Upon entering this establishment, customers are greeted with a cheerful "Irasshaimase!" from the sushi chefs and staff, welcoming the guests to the restaurant. Seating is available at tables, or directly at the sushi bar. The sushi chefs are friendly, personable men with strong accents, who seem delighted to chat in Japanese with the occasional customer who knows the language. Well aware of the perils of seafood in a land-locked state like New Mexico, the restaurant makes a big deal of advertising how recently their fish was caught and where it came from. This obsession with freshness makes the restaurant expensive, but at least you won't get food poisoning.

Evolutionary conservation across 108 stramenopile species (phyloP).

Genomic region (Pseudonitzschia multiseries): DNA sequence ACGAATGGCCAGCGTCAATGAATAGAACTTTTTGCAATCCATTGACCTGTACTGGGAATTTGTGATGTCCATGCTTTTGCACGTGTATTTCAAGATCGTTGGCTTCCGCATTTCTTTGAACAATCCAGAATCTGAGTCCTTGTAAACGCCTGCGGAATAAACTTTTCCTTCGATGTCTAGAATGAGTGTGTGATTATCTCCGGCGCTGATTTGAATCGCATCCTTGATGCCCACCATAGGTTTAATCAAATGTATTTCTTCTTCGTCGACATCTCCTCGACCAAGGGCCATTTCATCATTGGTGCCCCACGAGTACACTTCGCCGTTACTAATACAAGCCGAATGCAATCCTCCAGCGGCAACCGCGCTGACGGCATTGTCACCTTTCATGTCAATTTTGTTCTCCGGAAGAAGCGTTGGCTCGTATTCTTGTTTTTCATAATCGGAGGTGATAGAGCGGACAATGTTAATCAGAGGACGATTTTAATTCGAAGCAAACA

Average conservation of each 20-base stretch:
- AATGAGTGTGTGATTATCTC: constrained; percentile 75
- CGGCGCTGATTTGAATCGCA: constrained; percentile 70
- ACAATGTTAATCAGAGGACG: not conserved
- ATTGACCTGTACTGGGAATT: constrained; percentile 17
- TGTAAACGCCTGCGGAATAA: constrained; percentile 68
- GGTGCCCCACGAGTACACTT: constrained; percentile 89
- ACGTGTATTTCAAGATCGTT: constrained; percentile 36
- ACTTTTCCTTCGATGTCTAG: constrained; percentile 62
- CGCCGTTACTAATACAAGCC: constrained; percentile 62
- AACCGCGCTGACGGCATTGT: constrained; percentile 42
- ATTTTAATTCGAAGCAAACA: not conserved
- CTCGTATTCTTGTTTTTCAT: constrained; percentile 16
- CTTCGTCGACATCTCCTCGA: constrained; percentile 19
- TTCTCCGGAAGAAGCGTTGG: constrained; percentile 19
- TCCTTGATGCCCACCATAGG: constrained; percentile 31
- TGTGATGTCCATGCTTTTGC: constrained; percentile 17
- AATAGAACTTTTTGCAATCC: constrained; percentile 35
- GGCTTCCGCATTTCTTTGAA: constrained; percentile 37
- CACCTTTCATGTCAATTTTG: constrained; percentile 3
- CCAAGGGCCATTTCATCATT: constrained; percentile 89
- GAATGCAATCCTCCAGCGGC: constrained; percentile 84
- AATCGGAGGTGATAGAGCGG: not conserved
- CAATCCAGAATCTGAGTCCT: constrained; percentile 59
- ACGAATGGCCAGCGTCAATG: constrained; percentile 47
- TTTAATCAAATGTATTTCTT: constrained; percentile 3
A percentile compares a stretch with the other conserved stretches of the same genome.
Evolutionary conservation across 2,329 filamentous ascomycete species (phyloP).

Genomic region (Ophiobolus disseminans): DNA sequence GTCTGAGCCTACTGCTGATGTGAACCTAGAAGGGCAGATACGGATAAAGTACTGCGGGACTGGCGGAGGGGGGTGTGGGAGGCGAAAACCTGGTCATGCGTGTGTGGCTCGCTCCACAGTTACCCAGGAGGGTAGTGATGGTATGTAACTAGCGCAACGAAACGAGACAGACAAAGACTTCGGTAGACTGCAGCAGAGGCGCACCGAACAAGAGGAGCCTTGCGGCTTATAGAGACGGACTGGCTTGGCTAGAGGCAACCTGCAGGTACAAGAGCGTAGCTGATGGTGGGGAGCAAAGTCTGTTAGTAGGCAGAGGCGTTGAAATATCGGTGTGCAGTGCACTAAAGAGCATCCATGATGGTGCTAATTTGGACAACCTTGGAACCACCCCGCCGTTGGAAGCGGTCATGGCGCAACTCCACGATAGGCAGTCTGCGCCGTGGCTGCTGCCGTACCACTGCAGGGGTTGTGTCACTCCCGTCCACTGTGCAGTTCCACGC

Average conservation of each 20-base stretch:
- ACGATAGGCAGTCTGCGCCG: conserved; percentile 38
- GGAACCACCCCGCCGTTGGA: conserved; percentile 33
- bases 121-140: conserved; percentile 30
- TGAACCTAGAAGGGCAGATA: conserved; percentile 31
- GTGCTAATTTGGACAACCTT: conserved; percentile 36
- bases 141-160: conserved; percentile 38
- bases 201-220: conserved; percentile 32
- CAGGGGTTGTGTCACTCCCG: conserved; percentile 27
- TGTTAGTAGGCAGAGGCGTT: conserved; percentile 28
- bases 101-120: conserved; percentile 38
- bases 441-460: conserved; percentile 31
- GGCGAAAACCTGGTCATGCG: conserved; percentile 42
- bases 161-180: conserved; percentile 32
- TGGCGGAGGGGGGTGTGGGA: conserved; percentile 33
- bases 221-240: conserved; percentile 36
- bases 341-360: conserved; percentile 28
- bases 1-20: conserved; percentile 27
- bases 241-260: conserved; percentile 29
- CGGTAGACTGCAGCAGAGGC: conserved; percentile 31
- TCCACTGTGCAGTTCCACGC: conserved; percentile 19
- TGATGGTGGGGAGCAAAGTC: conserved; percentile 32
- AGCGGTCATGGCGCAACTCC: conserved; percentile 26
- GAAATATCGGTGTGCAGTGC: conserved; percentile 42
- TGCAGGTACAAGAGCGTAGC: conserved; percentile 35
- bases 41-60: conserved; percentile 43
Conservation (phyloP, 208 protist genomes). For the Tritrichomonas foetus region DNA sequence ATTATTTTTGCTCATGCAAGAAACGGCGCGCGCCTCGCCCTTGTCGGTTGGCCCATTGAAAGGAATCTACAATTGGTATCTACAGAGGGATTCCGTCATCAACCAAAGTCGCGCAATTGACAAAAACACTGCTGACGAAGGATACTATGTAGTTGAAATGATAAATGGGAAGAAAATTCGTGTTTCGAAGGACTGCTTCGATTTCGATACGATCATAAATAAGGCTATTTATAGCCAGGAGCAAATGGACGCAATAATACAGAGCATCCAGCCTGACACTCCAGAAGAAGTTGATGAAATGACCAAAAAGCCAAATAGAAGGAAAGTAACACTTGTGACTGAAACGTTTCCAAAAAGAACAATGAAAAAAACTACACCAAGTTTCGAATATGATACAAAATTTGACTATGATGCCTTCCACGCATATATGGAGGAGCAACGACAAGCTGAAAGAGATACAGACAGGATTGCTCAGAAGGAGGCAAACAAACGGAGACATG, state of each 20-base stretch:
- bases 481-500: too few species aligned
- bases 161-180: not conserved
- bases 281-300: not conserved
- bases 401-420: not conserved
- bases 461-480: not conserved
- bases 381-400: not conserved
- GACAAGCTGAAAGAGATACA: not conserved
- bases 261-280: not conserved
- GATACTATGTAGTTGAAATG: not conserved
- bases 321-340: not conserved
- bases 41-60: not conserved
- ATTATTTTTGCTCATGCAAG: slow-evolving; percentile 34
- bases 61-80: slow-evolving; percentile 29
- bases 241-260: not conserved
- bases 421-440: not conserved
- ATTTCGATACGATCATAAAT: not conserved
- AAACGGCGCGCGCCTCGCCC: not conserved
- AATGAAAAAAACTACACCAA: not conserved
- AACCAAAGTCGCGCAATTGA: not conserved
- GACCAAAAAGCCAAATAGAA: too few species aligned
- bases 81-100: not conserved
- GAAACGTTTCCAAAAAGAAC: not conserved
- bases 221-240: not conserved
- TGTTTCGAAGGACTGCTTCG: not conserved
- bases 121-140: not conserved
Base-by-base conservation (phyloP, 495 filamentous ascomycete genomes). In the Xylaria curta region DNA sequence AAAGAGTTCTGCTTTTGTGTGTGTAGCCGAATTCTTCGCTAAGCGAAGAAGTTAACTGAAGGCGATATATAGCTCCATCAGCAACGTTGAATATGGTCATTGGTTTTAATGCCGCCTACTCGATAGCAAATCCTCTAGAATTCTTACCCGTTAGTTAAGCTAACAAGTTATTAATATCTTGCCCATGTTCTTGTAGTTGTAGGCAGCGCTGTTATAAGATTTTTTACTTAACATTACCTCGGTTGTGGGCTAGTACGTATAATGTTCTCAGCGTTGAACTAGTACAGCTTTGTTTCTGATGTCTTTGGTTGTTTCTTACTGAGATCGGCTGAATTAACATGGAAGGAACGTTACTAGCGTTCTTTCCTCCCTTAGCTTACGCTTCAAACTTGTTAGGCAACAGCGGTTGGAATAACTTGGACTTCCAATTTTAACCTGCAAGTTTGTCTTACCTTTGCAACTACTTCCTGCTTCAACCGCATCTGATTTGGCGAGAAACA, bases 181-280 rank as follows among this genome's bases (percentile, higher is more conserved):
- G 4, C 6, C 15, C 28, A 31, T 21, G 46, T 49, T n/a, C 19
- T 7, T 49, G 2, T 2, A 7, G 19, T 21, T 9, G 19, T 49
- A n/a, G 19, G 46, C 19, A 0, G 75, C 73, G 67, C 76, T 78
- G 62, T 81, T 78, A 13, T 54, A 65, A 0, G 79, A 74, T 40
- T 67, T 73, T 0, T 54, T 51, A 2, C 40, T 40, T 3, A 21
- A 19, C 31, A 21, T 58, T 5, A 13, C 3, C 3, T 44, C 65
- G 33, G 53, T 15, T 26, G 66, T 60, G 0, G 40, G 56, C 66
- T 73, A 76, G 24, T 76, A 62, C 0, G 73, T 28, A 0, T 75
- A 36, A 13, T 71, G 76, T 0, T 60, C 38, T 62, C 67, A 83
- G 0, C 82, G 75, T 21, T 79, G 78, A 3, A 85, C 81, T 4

Inazuma offers more traditional sushi fare -- very few rolls here are fried and smothered in sauces, and none involve cream cheese. The menu also includes non-sushi choices such as udon, teriyaki, and tempura, with mochi ice cream for dessert.
The restaurant is dimly lit, and the tables seem quiet and private. The decor is all modern, brushed steel and dark wood with an Asian aesthetic. A large waterfall fountain and koi pond fills one corner, the shallow pool filled with large, bright, colorful fish. Every table has a small decoration: paper folded into origami cranes, boats, and flowers. Unobtrusive waitresses in dark, modest uniforms scurry about, bringing food and beverages to the tables. Overall the place has a peaceful feel, a perfect haven in which to enjoy fine food and escape the world.